The reports last month of two gay murderers getting married in an English prison got me thinking about lgbt murderers in general. And there’s been quite a few of these over the centuries. We still remember the names of gay serial killers like Jeffrey Dahmer, Denis Nilsen and John Wayne Gacy. One-off murderers are not so well remembered, so I was not surprised to find that I hadn’t got either of the jailed newly-weds on my lgbt database. I do now.
Several years ago I wrote
about the murder of the gay man Grenville Carter which took place just 100 feet
from where I was living. He was murdered by a homeless bisexual drifter. This
isn’t the only murder by a member of the lgbt community in Nottinghamshire.
I’ll write about a particularly sensational case later in the year. Today I
want to mention another case where a gay man’s conviction for murder was
questioned by forensic science.
I’m a big fan of those
television programmes about real crimes and how they were solved and crime
dramas like “CSI”. So I was particularly interested in this case which was big
news in Nottingham at the time.
Way back in April 2007 the
body of a little old lady called Mrs. Hilda Owen was found in her home in north
Nottinghamshire by her neighbour. That neighbour was Peter Smith.
Peter Smith worked in the
government employment agency in nearby Mansfield. He knew Mrs. Owen fairly well
and had helped her with odd jobs after the death of her husband the previous
year. Smith used his knowledge of the social benefits system to advise Mrs.
Owen on pensions and health care allowances. He also suggested she make a will
and helped her to write it.
On 1st March
2007 Smith visited his neighbour and found her dead on her living room floor.
She had been attacked by someone with a claw hammer. Smith called the police.
At first he was treated as chief witness, but after a forensic investigation of
Mrs. Owen’s house found no evidence of anyone having been in the house other
than her and Smith he was charged with murder. They found boot prints, and
bloody fingerprints on a door handle, at the crime scene. No-one else was ever
The prosecution at the
murder trial at Nottingham Crown Court claimed that Smith was thousands of
pounds in debt and had changed Mrs. Owen’s will to name him as sole
beneficiary. The boot prints and the fingerprints were the only pieces of
physical evidence. The majority of the other evidence against Smith was
circumstantial and based on his financial and personal circumstances.
Peter Smith had lived with
his boyfriend Adam Dixon for several years and they shared ownership of their
home. When the relationship ended Dixon moved out and sold his half of the
house to Smith. At the murder trial Dixon was called as a prosecution witness.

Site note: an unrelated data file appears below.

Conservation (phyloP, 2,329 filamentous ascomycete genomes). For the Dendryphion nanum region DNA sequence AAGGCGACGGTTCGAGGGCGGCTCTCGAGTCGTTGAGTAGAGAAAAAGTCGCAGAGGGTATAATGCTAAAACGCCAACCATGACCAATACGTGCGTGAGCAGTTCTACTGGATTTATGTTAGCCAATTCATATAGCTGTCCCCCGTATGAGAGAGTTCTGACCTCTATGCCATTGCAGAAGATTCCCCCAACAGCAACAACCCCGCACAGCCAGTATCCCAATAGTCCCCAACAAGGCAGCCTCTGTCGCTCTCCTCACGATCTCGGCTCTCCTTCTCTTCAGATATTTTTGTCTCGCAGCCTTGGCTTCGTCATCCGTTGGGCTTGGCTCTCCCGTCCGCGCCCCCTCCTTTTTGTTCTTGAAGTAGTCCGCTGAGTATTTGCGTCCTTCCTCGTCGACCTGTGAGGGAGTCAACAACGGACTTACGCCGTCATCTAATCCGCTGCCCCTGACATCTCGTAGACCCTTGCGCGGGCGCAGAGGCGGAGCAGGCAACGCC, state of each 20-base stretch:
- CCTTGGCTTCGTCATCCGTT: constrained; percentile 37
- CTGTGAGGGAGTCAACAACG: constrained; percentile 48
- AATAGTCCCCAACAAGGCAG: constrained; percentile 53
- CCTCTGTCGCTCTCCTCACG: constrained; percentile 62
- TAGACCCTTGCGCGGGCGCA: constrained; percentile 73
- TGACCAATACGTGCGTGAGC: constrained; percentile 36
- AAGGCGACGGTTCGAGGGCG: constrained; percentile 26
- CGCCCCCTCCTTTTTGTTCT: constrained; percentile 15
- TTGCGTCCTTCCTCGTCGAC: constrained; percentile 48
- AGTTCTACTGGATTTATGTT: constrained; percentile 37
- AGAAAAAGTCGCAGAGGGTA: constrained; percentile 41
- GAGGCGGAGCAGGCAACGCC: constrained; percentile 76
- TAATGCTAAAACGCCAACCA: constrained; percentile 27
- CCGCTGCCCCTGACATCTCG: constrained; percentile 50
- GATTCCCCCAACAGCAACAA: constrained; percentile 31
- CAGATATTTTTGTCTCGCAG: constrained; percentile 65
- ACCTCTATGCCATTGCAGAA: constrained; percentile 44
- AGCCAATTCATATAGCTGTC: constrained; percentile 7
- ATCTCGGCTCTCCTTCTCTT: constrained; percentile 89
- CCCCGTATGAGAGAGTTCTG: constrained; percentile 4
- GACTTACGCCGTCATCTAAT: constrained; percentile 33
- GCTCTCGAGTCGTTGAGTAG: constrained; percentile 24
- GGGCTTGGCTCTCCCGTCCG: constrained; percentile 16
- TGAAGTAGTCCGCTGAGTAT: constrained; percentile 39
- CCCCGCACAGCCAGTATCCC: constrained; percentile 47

He told the court of Smith’s spending sprees which had contributed to his debt
problems. He also believed that Mrs. Owen never wanted to make a will and it
was Smith who insisted on it. Another witness, a former colleague of Smith’s at
the employment centre, said that Smith had applied for a carer’s grant on Mrs.
Owen’s behalf. As far as she could tell Smith spent it on himself and none of
it on Mrs. Owen. Yet another witness, a closeted gay married man who knew Smith,
said Smith told him he would soon own Mrs. Owen’s house just days before she
was found murdered.
All this circumstantial
evidence and the prints led the jury to find Peter Smith guilty of murder and
he was sentenced to life imprisonment.
Moving on to 2011 and
forensic technology had improved. Smith had appealed against his conviction,
the main point of contention being the accuracy of the fingerprint evidence.
The main argument was that
there was no proper identification of the prints and that the methods used to
identify Smith as the owner of the prints was below the standard required by
law. The fingerprint officer originally said that there wasn’t enough detail to
make an identification. He re-examined them after Smith was charged. More
advanced equipment had been acquired in the meantime, giving him the authority
to make the re-examination. This time, he claimed, he could see similarities
between the bloody fingerprints and Smith’s so he identified them as his. But
he made no notes during his re-examination, and had made no diagrams or
illustrations for the trial showing what these similarities were.
At the original trial
Smith’s defence were going to call an independent fingerprint expert to
challenge the print evidence. Unfortunately, even though the expert was highly
experienced, UK courts did not recognise her American qualifications in
fingerprint identification, and these qualifications were to be questioned in
cross examination to discredit her authority. So she was not called to give evidence.
By the time of Smith’s
appeal trial forensic science had advanced further and the fingerprints were
examined by other officers and experts. They could not give any positive
identification even with the new techniques.
The Court of Appeal heard
Peter Smith’s case and went though the fingerprint evidence and all the methods
used for identification. The judges were critical of the original fingerprint
officers’ methods and his presentation of the evidence at the murder trial. As
the fingerprints were the main evidence used by the prosecution, the Court of
Appeal decided that there was not enough to prove they belonged to Smith and
upheld his appeal. Smith’s conviction for the murder of Mrs. Hilda Owen was
quashed in November 2011. Peter Smith was a free man.
The murder of Mrs. Hilda
Owen is still unsolved.